In chapter 31 (pp. 779-810) Pade describes ‘Thucydides’ Renaissance Readers’. T did not conform straightforwardly to Renaissance ideas about historiography, being less digestible than, e.g., Plutarch or Xenophon. Moreover, he was mainly studied (in Western Europe) in Latin, and starting from Roman remarks on T. The earliest evidence of direct knowledge of T is a translation of speeches into Aragonese in the late fourteenth century, but this work remained almost completely unknown. The early fifteenth century witnessed the start of proper Greek studies in Italy. Lorenzo Valla produced the first Latin translation of T, a book that, when it appeared in print, reached a wide audience, even if it went through several revisions and incurred in some harsh criticism. In Venice there appeared the first print of the Greek text of T (1502); simultaneously T’s readership migrated throughout W Europe, notably Germany. In Germany Melanchton and his students spread their contributions to Thucydidean scholarship, while Della Casa did so in Italy, all with a focus on the speeches. Another step forward were Estienne’s editions of 1564 and 1588; he, too, had a special interest in the speeches in both T and other classical authors. Others who contributed to the spread of T’s work were Francesco and Emilio Porto, Enenkel, and Paolino.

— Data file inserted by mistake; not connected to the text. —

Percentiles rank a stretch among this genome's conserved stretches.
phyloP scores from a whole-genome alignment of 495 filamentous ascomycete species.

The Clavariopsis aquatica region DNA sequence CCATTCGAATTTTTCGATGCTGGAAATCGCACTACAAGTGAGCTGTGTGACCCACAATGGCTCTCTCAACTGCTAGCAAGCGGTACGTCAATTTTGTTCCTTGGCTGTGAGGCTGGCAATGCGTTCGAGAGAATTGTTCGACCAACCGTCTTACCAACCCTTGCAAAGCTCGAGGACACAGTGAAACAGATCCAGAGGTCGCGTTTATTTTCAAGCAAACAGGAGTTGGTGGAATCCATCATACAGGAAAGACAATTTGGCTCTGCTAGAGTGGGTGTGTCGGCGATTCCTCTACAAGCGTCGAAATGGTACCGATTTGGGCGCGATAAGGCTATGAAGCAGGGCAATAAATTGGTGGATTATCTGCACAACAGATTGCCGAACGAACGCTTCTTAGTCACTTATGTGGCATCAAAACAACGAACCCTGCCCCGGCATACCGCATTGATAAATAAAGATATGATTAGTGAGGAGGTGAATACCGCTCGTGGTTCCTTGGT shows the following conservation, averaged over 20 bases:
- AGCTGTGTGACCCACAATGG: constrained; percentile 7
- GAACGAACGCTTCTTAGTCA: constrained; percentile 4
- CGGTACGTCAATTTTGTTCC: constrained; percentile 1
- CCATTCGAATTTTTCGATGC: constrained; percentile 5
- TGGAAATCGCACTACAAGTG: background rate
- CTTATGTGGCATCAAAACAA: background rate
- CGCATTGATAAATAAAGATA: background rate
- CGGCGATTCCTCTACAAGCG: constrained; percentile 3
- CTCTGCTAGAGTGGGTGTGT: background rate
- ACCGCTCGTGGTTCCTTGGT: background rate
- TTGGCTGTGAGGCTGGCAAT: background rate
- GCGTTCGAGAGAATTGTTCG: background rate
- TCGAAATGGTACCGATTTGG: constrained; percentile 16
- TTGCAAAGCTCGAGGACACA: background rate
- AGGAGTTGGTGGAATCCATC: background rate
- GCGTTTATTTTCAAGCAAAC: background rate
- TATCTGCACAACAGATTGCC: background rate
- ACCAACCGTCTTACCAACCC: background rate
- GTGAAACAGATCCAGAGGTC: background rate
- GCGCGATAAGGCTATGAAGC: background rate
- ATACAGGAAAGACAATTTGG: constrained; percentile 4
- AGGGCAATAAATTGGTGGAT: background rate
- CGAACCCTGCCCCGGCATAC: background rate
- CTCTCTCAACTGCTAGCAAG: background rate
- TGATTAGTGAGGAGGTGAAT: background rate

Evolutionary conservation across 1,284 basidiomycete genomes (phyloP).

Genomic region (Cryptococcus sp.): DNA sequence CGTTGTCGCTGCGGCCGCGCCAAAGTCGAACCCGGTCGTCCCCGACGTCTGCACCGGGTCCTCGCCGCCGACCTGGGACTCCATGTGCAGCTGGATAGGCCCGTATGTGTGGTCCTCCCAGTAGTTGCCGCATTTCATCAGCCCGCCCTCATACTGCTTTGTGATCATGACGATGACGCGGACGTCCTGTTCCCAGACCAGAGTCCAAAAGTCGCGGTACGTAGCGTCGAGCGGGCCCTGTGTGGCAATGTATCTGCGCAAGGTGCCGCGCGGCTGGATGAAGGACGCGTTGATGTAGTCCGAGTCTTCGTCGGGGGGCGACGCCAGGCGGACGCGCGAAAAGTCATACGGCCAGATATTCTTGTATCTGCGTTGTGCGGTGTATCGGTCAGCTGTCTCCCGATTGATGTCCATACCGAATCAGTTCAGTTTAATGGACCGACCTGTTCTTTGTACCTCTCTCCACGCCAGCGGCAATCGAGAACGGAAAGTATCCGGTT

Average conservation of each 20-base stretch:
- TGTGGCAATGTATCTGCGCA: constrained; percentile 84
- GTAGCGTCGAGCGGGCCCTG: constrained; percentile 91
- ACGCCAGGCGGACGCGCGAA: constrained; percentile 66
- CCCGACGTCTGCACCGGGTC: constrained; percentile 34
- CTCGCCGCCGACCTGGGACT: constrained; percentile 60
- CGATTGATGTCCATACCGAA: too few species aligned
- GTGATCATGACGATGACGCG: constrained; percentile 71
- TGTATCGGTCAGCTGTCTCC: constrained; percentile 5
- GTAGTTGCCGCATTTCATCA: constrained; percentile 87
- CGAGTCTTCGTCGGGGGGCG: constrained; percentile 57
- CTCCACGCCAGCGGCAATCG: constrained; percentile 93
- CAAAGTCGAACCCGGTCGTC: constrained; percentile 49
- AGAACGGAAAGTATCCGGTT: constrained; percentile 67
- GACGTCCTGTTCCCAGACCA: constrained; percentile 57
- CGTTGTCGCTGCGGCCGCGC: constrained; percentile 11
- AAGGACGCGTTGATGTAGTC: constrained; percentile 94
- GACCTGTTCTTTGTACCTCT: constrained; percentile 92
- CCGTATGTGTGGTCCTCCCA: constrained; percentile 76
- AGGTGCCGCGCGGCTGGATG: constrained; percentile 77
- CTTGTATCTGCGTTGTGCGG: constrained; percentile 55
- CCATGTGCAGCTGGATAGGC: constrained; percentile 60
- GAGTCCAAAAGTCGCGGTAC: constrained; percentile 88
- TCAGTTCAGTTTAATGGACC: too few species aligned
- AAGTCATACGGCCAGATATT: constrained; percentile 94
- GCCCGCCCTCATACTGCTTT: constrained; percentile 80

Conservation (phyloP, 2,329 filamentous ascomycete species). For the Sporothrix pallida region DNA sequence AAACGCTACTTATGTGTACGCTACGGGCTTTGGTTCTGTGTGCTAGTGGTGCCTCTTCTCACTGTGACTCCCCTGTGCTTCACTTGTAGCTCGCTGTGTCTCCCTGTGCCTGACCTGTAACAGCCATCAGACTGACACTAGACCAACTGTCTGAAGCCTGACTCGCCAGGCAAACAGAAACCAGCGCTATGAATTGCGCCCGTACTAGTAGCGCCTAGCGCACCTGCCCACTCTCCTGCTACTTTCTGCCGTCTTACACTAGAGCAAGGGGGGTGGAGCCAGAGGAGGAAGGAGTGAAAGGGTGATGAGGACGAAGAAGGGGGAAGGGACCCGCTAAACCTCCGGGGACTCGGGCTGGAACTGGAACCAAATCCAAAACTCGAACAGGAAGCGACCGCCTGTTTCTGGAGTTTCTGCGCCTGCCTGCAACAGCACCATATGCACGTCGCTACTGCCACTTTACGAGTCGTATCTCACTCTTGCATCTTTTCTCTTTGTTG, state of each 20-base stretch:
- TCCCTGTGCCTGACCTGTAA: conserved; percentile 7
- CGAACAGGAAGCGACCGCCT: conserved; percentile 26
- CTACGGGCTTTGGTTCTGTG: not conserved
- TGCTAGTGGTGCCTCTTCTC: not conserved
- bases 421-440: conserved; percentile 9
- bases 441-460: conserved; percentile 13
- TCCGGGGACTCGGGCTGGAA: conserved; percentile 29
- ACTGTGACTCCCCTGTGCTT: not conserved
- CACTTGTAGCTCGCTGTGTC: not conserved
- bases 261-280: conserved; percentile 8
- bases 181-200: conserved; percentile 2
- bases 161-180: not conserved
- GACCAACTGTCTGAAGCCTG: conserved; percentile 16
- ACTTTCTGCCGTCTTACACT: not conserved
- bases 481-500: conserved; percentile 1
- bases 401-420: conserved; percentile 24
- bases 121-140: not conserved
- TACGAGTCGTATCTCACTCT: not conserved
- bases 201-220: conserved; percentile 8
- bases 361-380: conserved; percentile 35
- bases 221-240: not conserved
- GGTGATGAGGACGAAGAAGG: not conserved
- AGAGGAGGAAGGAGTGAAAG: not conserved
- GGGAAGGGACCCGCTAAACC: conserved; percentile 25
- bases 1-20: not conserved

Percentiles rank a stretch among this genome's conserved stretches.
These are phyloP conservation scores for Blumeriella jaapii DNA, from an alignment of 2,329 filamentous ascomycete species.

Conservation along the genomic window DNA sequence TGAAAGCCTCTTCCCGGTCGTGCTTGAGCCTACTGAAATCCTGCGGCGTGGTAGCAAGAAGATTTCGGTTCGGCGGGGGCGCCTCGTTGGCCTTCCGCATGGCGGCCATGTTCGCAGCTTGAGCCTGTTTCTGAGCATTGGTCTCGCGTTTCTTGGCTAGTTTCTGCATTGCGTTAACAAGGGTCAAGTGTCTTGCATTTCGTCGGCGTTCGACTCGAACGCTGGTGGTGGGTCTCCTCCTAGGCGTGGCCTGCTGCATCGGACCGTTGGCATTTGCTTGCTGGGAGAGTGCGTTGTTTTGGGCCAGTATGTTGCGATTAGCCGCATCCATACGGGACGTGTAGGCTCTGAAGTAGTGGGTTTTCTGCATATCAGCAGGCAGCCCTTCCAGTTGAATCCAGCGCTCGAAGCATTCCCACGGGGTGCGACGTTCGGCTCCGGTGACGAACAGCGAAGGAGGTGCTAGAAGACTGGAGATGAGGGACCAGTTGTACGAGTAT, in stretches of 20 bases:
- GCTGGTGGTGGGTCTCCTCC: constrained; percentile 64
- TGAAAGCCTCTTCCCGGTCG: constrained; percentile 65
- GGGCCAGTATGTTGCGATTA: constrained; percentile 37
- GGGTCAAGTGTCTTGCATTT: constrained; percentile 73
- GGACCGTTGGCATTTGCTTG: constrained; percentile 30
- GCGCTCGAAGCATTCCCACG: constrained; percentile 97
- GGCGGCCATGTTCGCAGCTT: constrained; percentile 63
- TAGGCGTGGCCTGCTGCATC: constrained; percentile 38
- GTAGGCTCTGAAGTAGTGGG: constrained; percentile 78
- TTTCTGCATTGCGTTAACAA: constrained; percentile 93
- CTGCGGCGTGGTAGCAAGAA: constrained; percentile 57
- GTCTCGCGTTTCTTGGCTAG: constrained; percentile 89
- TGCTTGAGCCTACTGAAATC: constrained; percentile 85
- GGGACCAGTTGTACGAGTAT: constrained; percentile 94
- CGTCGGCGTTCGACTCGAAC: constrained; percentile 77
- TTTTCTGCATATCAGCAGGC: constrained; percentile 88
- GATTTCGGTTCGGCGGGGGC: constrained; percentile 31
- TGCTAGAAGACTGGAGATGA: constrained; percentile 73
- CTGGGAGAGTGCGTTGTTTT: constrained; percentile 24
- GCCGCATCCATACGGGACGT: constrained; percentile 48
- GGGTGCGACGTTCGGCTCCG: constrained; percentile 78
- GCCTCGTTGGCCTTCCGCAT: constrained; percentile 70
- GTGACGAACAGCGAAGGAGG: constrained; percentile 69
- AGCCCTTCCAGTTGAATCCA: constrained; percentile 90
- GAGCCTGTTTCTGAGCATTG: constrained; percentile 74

The last, 32nd, chapter (pp. 811-837) is by Murari Pires: ‘Thucydidean Modernities: History between Science and Art’. Between the nineteenth and mid-twentieth centuries T came to be regarded as an exemplary, indeed modern and scientific, historian. In that context others tried to emulate his work, inter alios Niebuhr (the critical philological method), Ranke (the presentation of the events exactly as they came to pass), E. Meyer (in the speeches T took a step back and made the reader the judge), Macauley (T greatest in the genre of historiography), and Arnold (ancient history in general, and T’s work in particular offers “a living picture of things present, fitted not so much for the curiosity of the scholar, as for the instruction of the statesman and the citizen”: p. 828). With Cornford’s interpretation of T’s work the discussion started whether T should not be transferred from the scientific to the artistic, dramatic, domain: from 1950 onwards this question has been answered differently by, e.g., De Romilly, Stahl, Parry, Connor, Lang, Hunter, and Crane.
In a smaller font we find a truly massive bibliography (pp. 839-882), an ‘Index of names and selected technical terms’ (pp. 883-903), an ‘Index of selected Greek (and transliterated) terms’ (pp. 904-911), an ‘Index locorum 1 (=